Still, a few generalizations are possible. First, large-cap stocks are quite expensive in most of the developing world, with P/Es in the 25 to 30 range. The earnings yield of a market is a fair predictor of its future long-term real return: both the discounted dividend model and P/E predict a real return of about 3% for U.S. stocks. So at best, expect a 4% real return from large-cap foreign stocks.
Second, small stocks are somewhat cheaper than large stocks in most of the world, with P/Es in the 20 range. So expect perhaps a 5% real long-term return from them. The return of emerging markets stocks may be even more: With dividend yields averaging 3% and earnings growth exceeding that of the developed world, real returns may reach 6% to 7%. But political and economic risks are high in this playground, and the notion of shareholder rights in most developing nations is a tenuous legal concept.
Finally, there’s the value premium. This is almost impossible to estimate using the traditional methods discussed above, because most, if not all, of it arises from the slow improvement in valuations that occurs as doggy stocks become less doggy over time. This is a process impossible to model, but a general observation or two are in order. As recently as five years ago, if one had sorted the S&P 500 by P/E, one would have found that the top 20% of stocks typically sold at about twice the multiple of the bottom 80%usually at about 20 and 10 times trailing earnings, respectively. As 2001 begins, the top 20% and bottom 80% of companies sell at 86 and 19 times trailing earnings—a more than fourfold difference between top and bottom. This is not nearly as bad as the sevenfold difference at the Nasdaq peak in the spring of 2000, but enormous nevertheless. So, absent a permanent New Paradigm, the historical 2% value premium seems a good bet, yielding large-value real expected returns of about 5% and small-value real expected returns of about 7%.
Finally, precious metals equity. Frankly, your guess is as good as mine. Long-term real returns seem to be in the 2% to 3% range, with current P/Es in the 25 range. But ultimately, the long-term return of this asset class depends largely on the market price of the shiny yellow metal. Lotsa luck.
Pulling it all together then, here are our estimates of asset-class returns going forward.
Expected Real Return
Large U.S. Stocks
Large Foreign Stocks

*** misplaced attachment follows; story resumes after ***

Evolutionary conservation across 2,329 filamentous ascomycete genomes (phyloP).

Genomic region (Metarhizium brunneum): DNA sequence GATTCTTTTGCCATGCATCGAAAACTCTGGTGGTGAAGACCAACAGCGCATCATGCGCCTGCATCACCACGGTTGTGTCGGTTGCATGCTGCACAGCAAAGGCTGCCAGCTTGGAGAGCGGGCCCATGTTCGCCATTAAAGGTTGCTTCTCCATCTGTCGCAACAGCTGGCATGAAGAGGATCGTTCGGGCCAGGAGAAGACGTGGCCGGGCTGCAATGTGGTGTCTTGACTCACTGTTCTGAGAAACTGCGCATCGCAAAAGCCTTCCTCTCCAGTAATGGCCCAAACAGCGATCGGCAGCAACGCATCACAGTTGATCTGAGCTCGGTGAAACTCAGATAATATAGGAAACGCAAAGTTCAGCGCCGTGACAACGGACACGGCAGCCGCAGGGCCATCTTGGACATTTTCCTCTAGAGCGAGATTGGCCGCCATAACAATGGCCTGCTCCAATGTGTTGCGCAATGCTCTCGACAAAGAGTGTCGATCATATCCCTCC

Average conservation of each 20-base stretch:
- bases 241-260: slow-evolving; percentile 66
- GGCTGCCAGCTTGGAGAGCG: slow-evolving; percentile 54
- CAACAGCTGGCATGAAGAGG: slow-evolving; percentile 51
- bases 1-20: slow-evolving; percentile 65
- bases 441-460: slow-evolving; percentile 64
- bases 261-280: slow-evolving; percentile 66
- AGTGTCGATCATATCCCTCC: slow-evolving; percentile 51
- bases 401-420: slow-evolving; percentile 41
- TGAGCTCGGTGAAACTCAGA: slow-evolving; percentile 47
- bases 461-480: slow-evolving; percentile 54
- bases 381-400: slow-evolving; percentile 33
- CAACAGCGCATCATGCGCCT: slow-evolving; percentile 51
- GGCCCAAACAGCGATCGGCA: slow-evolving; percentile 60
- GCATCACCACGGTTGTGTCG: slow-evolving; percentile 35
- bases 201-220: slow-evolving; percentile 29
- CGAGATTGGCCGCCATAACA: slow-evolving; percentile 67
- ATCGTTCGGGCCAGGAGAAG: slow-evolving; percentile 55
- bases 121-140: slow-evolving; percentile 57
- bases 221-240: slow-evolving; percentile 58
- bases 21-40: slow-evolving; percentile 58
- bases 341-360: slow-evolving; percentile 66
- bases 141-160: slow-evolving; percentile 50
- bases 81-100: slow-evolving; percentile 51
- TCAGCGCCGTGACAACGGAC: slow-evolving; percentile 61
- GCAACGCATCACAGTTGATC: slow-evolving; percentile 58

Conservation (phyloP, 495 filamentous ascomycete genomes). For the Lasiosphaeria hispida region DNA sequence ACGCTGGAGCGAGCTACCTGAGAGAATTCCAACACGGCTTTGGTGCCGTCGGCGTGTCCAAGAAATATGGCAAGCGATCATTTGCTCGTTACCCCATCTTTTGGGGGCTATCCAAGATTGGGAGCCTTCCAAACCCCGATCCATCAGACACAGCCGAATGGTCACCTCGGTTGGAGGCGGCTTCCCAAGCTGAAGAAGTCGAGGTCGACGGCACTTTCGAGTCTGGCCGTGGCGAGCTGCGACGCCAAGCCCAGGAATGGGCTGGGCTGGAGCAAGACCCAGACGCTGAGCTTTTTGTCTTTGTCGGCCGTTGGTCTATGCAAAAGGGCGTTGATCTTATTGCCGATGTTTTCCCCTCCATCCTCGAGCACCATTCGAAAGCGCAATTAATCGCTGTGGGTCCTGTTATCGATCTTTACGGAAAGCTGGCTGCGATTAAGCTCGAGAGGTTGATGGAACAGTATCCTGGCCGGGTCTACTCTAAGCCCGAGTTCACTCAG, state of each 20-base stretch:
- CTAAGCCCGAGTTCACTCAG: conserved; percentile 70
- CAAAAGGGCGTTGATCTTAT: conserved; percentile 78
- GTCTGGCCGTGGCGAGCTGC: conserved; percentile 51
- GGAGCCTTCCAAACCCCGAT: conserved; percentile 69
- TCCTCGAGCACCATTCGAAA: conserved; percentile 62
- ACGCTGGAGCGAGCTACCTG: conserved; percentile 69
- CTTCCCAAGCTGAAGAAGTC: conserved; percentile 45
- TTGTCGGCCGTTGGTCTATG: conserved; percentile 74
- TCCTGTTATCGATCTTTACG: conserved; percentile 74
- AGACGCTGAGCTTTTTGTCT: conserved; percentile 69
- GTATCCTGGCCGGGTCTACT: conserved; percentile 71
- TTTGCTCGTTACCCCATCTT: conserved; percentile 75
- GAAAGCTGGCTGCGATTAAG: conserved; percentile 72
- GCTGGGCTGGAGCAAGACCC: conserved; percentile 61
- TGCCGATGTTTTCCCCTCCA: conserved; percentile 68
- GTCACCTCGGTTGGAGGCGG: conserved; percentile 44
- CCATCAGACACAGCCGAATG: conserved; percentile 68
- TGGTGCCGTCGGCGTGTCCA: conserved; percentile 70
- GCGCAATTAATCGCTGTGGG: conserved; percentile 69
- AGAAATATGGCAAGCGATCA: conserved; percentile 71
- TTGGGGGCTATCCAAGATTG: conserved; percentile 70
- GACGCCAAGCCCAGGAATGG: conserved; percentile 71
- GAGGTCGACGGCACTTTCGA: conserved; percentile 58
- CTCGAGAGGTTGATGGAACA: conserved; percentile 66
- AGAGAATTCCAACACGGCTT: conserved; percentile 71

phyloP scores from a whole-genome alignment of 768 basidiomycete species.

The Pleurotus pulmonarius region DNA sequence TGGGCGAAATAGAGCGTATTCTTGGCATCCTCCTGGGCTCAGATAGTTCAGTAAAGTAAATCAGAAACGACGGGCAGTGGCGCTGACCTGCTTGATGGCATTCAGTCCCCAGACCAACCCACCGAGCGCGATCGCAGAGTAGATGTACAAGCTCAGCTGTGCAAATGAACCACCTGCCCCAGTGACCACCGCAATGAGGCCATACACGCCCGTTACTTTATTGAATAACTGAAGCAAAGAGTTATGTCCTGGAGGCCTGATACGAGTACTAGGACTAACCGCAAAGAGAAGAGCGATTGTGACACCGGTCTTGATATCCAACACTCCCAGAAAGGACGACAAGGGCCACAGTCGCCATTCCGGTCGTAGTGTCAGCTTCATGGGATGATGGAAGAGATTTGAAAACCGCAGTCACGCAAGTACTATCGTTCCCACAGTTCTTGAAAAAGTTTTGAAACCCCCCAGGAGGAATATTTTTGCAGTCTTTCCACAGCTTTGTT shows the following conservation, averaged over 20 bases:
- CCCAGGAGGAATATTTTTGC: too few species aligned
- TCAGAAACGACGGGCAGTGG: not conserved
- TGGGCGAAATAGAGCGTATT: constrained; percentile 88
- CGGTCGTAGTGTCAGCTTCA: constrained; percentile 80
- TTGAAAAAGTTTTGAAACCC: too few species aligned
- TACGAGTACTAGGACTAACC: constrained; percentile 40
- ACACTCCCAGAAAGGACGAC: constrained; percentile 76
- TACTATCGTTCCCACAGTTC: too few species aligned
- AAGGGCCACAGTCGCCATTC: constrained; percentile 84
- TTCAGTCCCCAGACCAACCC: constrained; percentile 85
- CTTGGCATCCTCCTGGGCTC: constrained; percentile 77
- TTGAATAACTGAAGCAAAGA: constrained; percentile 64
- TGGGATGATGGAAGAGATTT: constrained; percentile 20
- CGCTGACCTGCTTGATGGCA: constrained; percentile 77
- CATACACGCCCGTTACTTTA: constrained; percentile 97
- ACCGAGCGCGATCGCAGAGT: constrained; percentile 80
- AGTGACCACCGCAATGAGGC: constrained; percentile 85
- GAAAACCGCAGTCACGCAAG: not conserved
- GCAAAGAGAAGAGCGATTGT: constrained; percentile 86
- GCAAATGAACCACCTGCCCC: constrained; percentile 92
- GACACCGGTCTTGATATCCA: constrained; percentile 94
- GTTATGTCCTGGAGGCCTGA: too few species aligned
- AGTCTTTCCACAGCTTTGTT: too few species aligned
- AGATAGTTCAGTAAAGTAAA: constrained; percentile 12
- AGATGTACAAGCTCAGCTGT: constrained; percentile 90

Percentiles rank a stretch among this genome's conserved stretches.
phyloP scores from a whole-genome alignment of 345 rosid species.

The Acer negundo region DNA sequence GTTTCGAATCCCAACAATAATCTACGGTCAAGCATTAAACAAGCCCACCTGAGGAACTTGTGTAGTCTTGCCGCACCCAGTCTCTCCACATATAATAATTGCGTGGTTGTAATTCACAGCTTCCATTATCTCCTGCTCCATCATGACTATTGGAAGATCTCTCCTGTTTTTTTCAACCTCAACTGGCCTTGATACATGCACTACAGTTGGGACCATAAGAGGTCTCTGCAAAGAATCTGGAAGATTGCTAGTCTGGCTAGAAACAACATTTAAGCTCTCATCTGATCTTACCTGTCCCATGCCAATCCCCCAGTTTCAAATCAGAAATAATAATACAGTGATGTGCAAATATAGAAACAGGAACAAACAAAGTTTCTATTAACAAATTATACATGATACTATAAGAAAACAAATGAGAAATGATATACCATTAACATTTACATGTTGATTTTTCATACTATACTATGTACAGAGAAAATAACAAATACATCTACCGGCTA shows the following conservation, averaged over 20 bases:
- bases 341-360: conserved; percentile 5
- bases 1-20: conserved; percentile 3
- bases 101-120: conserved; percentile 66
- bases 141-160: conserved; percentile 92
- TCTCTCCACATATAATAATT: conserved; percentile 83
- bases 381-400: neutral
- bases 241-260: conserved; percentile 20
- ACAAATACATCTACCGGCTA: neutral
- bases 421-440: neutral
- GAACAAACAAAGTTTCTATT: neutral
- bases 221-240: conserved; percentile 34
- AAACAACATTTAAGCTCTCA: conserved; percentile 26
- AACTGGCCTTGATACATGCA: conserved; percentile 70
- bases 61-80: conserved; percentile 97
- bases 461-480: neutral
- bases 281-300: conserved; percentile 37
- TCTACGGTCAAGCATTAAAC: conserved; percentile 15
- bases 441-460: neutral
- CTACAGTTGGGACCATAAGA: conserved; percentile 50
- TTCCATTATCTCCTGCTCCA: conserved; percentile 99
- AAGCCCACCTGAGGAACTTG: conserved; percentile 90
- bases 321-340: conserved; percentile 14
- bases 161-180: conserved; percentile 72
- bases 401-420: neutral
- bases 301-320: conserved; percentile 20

Large Value Stocks (foreign and domestic)
Small Value Stocks (foreign and domestic)
Investment-Grade Corporates; TIPS
Treasury Bills and Notes
Precious Metals Equity
Understand that "expected" returns are just that. In finance, as in life, there is often a huge chasm between what is expected and what actually happens. Some of you may be tempted to take the above values and toss them straight into an optimizer, along with historical standard deviations and correlations. Please resist this temptation. (But if you do, I can tell you what will come out—a portfolio consisting almost entirely of foreign and domestic value stocks, particularly small ones.) Since the breakdown of Bretton Woods and the advent of increasingly active foreign-denominated derivatives, the currency markets have grown more and more volatile; this means that the gap between expected-versus-realized returns for foreign stocks is liable to be especially large.
In light of the above considerations, the prudent allocator might hold a bit more foreign and small stocks than normal, while still owning some of all the above asset classes. More importantly, the above estimates suggest that a higher than normal exposure to bonds, particularly TIPS, is advisable; if you’re normally the 60/40 type, then perhaps 50/50 might not be a bad idea.
Copyright © 2001, William J. Bernstein. All rights reserved.
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Bernstein is strictly prohibited. Please read the disclaimer.
The right to download, store and/or output any material on this Web site is granted for viewing use only. Material may not be reproduced in any form without the express written permission of William J. Bernstein. Reproduction or editing by any means, mechanical or electronic, in whole or in part, without the express written permission of William J. Bernstein is strictly prohibited. Please read the disclaimer.